The What is Painting? Project: Featuring Matthew Ballou

What is Painting? Norbert Marszalek

I thought it would be intriguing to ask painters this simple yet complex question. This query comes with no ground rules—it’s up to each individual artist to find their own approach and direction.

This project will be an ongoing exploration … let’s see where it takes us.

What is Painting?
Featuring Matthew Ballou

In my life, painting has always been directly related to evocative experiences. What I mean is that I often find myself occupied with some sensory information – some concentration of my own physical/intellectual/spiritual involvement in the world – and this leads me to reflection. In that process of contemplation, certain sorts of experience rise up and lend themselves to pictorial translation through the plasticity of painting.

The translation allowed by painting is unique, since the 2D-ness of painting is forever bound up with its 3D-ness and its 4D-ness; not one of these can be found without the other two close at hand. This triumvirate stands as a pivot point of negotiation between surface and illusion, between times past, present and future, between determination and yearning.

Painting, to me, is a love of attention. That is, as I pay attention to experiences and objects and ideas and light and space and hope, my painting becomes a kind of index of those things. It is made in the humble expectation that others will also offer their own contemplative attentiveness, submitting to the possibility of meaning in the work. In sharing our attention, we share in the reality of others. The best painting will always be a relational conduit.

Paintings are a physical artifact proving the potential for meaning in the world. In spite of everything, emotions are real, ideas are real, experiences are real, objects are real, and people are real. Paintings offer some sort of embodied proof that intangible things are real.

This last assertion is, for me, perhaps the main reason I continue to make paintings in spite of my ongoing failures.

Matthew Ballou

Matthew Ballou, Immanent Eminent, oil on linen on pentagonal panel, 18.5 by 18.5 inches, 2007-2008
Collection of Geo Weissler, Illinois

Matthew Ballou is an artist and writer living in Columbia, Missouri with his wife and two daughters. He is an Assistant Teaching Professor of Painting and Drawing at The University of Missouri, where he has taught since 2007. Recently his artwork has been seen in solo exhibitions in the suburbs of Boston and Seattle, as well as in a two-person show with Tim Lowly in Louisville, KY. In summer 2012 his work was seen in a group show juried by famed author and critic Dore Aston at First Street Gallery in New York City. Currently his work may be seen in Both Sides of the Brain, a mezzotint exhibition traveling to a number of venues throughout the Midwestern United States. Ballou’s recent curatorial project, Certain Densities, which was exhibited at the George Caleb Bingham Gallery at Mizzou in 2013, received broad press including on the Painting Perceptions and The Painter’s Table websites. Ballou’s most recent important exhibitions were In Three Moving Parts at the Evanston Art Center and a solo show titled ASEVENANDAWANADOE* at Fort Hays State University in Kansas.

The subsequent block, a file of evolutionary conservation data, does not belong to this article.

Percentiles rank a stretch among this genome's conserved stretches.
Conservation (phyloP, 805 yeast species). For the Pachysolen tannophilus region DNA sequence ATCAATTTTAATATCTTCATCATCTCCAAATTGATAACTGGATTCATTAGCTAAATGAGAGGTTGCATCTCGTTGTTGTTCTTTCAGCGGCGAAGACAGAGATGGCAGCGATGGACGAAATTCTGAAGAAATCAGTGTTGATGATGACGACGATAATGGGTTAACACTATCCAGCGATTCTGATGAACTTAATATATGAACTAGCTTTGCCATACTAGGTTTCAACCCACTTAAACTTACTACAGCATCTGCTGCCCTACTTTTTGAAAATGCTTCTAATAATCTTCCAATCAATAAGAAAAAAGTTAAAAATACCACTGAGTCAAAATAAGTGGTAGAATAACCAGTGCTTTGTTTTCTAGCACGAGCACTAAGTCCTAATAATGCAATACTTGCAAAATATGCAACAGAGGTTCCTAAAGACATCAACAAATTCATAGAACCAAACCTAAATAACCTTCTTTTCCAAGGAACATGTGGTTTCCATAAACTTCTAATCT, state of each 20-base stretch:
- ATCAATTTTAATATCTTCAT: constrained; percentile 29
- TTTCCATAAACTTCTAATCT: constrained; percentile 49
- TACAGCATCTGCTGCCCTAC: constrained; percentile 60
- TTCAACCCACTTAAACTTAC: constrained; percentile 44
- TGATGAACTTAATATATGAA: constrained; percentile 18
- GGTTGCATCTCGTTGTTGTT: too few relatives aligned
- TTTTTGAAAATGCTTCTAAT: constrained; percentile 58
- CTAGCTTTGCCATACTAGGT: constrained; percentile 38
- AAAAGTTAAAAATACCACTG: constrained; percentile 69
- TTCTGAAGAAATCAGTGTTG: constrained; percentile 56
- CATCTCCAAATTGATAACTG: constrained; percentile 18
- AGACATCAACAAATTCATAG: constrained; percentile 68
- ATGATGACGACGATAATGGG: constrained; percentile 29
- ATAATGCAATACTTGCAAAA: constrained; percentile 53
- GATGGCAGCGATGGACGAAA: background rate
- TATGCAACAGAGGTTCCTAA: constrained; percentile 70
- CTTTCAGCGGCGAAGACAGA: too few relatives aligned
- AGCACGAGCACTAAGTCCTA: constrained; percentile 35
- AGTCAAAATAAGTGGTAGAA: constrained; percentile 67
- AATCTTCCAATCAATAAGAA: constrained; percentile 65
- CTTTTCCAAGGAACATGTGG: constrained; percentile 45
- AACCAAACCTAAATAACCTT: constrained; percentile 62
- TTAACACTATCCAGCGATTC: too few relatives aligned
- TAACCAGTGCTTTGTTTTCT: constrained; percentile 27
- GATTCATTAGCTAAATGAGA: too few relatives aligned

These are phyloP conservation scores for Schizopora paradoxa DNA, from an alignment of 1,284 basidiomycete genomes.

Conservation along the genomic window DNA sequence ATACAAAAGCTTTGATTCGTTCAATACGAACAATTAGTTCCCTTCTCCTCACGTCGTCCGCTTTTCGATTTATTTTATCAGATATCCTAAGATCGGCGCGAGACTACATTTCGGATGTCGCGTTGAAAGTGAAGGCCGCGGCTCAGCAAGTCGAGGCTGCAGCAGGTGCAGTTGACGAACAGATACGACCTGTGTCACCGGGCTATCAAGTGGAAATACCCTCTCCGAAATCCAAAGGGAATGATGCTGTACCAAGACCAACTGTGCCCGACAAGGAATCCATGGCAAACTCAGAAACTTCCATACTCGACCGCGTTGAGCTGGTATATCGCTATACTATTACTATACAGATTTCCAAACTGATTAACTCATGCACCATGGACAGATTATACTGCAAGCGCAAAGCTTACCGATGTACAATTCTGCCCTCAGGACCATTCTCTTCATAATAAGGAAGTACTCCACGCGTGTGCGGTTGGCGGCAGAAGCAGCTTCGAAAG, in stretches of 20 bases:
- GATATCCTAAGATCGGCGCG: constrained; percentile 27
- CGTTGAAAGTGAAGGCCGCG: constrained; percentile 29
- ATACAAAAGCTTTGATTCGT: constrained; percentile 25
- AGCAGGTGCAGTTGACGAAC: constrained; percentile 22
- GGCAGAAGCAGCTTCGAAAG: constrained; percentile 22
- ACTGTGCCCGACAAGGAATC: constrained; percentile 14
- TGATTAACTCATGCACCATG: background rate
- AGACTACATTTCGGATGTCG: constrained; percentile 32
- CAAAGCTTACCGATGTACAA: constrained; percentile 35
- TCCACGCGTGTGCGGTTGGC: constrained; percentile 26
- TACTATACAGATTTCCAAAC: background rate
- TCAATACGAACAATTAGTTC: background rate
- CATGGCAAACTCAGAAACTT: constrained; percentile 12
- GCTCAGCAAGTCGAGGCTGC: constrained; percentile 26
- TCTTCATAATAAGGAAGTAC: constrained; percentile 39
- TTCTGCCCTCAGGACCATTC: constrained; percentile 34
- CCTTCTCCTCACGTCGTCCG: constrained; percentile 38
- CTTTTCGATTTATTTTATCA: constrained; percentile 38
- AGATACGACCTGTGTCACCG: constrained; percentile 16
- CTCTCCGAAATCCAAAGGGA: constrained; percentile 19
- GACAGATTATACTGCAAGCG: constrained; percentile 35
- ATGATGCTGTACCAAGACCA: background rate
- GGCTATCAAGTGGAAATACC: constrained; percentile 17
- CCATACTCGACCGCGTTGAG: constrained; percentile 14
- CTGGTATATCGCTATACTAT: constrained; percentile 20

Writing has been an important aspect of Ballou’s output since 2001. Highlights of his publications include a 2006 cover feature on the work of Odd Nerdrum in Image Journal and an extensive review of Richard Diebenkorn’s Ocean Park Retrospective for the Chicago-based publication Neoteric Art. Ballou has been a contributor to Neoteric Art since 2009, and they released a collection of his essays, titled Nine Texts, in October 2011. A Finalist for The Ruminate Visual Art Prize in 2011, Ballou had several of his artworks and a short piece of writing published in Ruminate Magazine in 2012.

A passionate educator, Ballou was honored to receive an Outstanding Graduate Faculty Award from the University of Missouri Graduate Student Association in 2012. Additionally, he was recently named to the 2013-2014 University of Missouri Faculty Scholars Program.

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